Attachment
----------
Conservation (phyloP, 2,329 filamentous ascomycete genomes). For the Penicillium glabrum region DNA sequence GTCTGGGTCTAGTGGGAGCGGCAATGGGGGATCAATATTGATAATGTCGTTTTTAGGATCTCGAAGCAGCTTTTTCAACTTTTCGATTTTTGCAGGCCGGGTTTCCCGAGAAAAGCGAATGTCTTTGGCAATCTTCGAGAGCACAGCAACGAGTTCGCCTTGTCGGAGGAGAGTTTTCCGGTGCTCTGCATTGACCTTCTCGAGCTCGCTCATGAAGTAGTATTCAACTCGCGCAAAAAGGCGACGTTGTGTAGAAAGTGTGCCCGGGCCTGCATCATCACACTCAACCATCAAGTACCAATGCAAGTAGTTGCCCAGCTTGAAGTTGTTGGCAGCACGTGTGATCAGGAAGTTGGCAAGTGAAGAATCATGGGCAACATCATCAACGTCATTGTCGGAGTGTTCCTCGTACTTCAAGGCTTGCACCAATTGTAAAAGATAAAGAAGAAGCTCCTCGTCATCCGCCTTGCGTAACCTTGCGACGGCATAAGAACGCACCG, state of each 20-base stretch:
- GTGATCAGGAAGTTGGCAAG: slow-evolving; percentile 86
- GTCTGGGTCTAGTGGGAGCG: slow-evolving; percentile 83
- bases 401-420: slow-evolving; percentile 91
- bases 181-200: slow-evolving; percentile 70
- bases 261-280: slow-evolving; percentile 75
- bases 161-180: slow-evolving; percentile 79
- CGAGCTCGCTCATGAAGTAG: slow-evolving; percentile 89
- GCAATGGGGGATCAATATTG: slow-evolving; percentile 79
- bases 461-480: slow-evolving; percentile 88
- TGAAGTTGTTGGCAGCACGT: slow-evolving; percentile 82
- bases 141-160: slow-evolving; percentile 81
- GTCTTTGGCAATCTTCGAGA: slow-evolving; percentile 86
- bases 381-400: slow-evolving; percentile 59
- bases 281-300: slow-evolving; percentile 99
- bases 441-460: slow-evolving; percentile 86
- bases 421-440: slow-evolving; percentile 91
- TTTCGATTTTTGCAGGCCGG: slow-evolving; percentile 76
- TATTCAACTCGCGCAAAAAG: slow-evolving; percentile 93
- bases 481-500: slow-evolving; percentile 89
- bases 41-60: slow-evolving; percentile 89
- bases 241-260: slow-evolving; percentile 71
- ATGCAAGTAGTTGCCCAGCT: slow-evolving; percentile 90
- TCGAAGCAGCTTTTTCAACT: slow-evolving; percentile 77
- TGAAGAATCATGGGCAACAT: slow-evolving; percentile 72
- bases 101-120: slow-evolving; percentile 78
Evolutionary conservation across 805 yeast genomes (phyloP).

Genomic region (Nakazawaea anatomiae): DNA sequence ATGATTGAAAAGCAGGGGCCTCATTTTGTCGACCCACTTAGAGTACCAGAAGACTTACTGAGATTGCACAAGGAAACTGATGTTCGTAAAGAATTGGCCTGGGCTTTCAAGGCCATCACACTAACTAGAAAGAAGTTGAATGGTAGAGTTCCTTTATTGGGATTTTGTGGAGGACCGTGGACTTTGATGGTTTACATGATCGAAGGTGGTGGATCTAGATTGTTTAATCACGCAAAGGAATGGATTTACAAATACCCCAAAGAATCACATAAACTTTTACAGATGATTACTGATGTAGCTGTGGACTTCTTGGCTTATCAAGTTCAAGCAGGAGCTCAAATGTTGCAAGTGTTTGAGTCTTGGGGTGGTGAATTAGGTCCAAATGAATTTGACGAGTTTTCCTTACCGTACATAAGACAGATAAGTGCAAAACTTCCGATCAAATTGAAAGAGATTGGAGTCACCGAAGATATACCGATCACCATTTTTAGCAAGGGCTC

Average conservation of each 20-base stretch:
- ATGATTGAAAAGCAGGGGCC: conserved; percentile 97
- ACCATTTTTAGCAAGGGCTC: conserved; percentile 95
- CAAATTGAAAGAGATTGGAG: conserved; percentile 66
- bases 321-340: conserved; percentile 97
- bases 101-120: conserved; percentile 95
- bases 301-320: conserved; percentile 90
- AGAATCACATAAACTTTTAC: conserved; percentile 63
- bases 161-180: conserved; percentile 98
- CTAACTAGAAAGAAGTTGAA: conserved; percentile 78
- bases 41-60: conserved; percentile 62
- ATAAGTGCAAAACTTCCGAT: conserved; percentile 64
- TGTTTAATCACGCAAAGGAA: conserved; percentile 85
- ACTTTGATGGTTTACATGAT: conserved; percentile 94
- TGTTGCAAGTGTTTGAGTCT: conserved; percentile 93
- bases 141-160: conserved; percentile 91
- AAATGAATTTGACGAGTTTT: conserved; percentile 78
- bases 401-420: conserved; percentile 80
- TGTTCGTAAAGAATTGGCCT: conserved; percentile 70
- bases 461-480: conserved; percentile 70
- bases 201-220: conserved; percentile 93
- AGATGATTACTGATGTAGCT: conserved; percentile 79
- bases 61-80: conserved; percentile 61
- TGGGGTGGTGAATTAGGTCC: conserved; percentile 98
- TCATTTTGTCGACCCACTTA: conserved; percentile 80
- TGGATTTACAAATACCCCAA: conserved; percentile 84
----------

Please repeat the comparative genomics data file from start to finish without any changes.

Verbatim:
Conservation (phyloP, 2,329 filamentous ascomycete genomes). For the Penicillium glabrum region DNA sequence GTCTGGGTCTAGTGGGAGCGGCAATGGGGGATCAATATTGATAATGTCGTTTTTAGGATCTCGAAGCAGCTTTTTCAACTTTTCGATTTTTGCAGGCCGGGTTTCCCGAGAAAAGCGAATGTCTTTGGCAATCTTCGAGAGCACAGCAACGAGTTCGCCTTGTCGGAGGAGAGTTTTCCGGTGCTCTGCATTGACCTTCTCGAGCTCGCTCATGAAGTAGTATTCAACTCGCGCAAAAAGGCGACGTTGTGTAGAAAGTGTGCCCGGGCCTGCATCATCACACTCAACCATCAAGTACCAATGCAAGTAGTTGCCCAGCTTGAAGTTGTTGGCAGCACGTGTGATCAGGAAGTTGGCAAGTGAAGAATCATGGGCAACATCATCAACGTCATTGTCGGAGTGTTCCTCGTACTTCAAGGCTTGCACCAATTGTAAAAGATAAAGAAGAAGCTCCTCGTCATCCGCCTTGCGTAACCTTGCGACGGCATAAGAACGCACCG, state of each 20-base stretch:
- GTGATCAGGAAGTTGGCAAG: slow-evolving; percentile 86
- GTCTGGGTCTAGTGGGAGCG: slow-evolving; percentile 83
- bases 401-420: slow-evolving; percentile 91
- bases 181-200: slow-evolving; percentile 70
- bases 261-280: slow-evolving; percentile 75
- bases 161-180: slow-evolving; percentile 79
- CGAGCTCGCTCATGAAGTAG: slow-evolving; percentile 89
- GCAATGGGGGATCAATATTG: slow-evolving; percentile 79
- bases 461-480: slow-evolving; percentile 88
- TGAAGTTGTTGGCAGCACGT: slow-evolving; percentile 82
- bases 141-160: slow-evolving; percentile 81
- GTCTTTGGCAATCTTCGAGA: slow-evolving; percentile 86
- bases 381-400: slow-evolving; percentile 59
- bases 281-300: slow-evolving; percentile 99
- bases 441-460: slow-evolving; percentile 86
- bases 421-440: slow-evolving; percentile 91
- TTTCGATTTTTGCAGGCCGG: slow-evolving; percentile 76
- TATTCAACTCGCGCAAAAAG: slow-evolving; percentile 93
- bases 481-500: slow-evolving; percentile 89
- bases 41-60: slow-evolving; percentile 89
- bases 241-260: slow-evolving; percentile 71
- ATGCAAGTAGTTGCCCAGCT: slow-evolving; percentile 90
- TCGAAGCAGCTTTTTCAACT: slow-evolving; percentile 77
- TGAAGAATCATGGGCAACAT: slow-evolving; percentile 72
- bases 101-120: slow-evolving; percentile 78
Evolutionary conservation across 805 yeast genomes (phyloP).

Genomic region (Nakazawaea anatomiae): DNA sequence ATGATTGAAAAGCAGGGGCCTCATTTTGTCGACCCACTTAGAGTACCAGAAGACTTACTGAGATTGCACAAGGAAACTGATGTTCGTAAAGAATTGGCCTGGGCTTTCAAGGCCATCACACTAACTAGAAAGAAGTTGAATGGTAGAGTTCCTTTATTGGGATTTTGTGGAGGACCGTGGACTTTGATGGTTTACATGATCGAAGGTGGTGGATCTAGATTGTTTAATCACGCAAAGGAATGGATTTACAAATACCCCAAAGAATCACATAAACTTTTACAGATGATTACTGATGTAGCTGTGGACTTCTTGGCTTATCAAGTTCAAGCAGGAGCTCAAATGTTGCAAGTGTTTGAGTCTTGGGGTGGTGAATTAGGTCCAAATGAATTTGACGAGTTTTCCTTACCGTACATAAGACAGATAAGTGCAAAACTTCCGATCAAATTGAAAGAGATTGGAGTCACCGAAGATATACCGATCACCATTTTTAGCAAGGGCTC

Average conservation of each 20-base stretch:
- ATGATTGAAAAGCAGGGGCC: conserved; percentile 97
- ACCATTTTTAGCAAGGGCTC: conserved; percentile 95
- CAAATTGAAAGAGATTGGAG: conserved; percentile 66
- bases 321-340: conserved; percentile 97
- bases 101-120: conserved; percentile 95
- bases 301-320: conserved; percentile 90
- AGAATCACATAAACTTTTAC: conserved; percentile 63
- bases 161-180: conserved; percentile 98
- CTAACTAGAAAGAAGTTGAA: conserved; percentile 78
- bases 41-60: conserved; percentile 62
- ATAAGTGCAAAACTTCCGAT: conserved; percentile 64
- TGTTTAATCACGCAAAGGAA: conserved; percentile 85
- ACTTTGATGGTTTACATGAT: conserved; percentile 94
- TGTTGCAAGTGTTTGAGTCT: conserved; percentile 93
- bases 141-160: conserved; percentile 91
- AAATGAATTTGACGAGTTTT: conserved; percentile 78
- bases 401-420: conserved; percentile 80
- TGTTCGTAAAGAATTGGCCT: conserved; percentile 70
- bases 461-480: conserved; percentile 70
- bases 201-220: conserved; percentile 93
- AGATGATTACTGATGTAGCT: conserved; percentile 79
- bases 61-80: conserved; percentile 61
- TGGGGTGGTGAATTAGGTCC: conserved; percentile 98
- TCATTTTGTCGACCCACTTA: conserved; percentile 80
- TGGATTTACAAATACCCCAA: conserved; percentile 84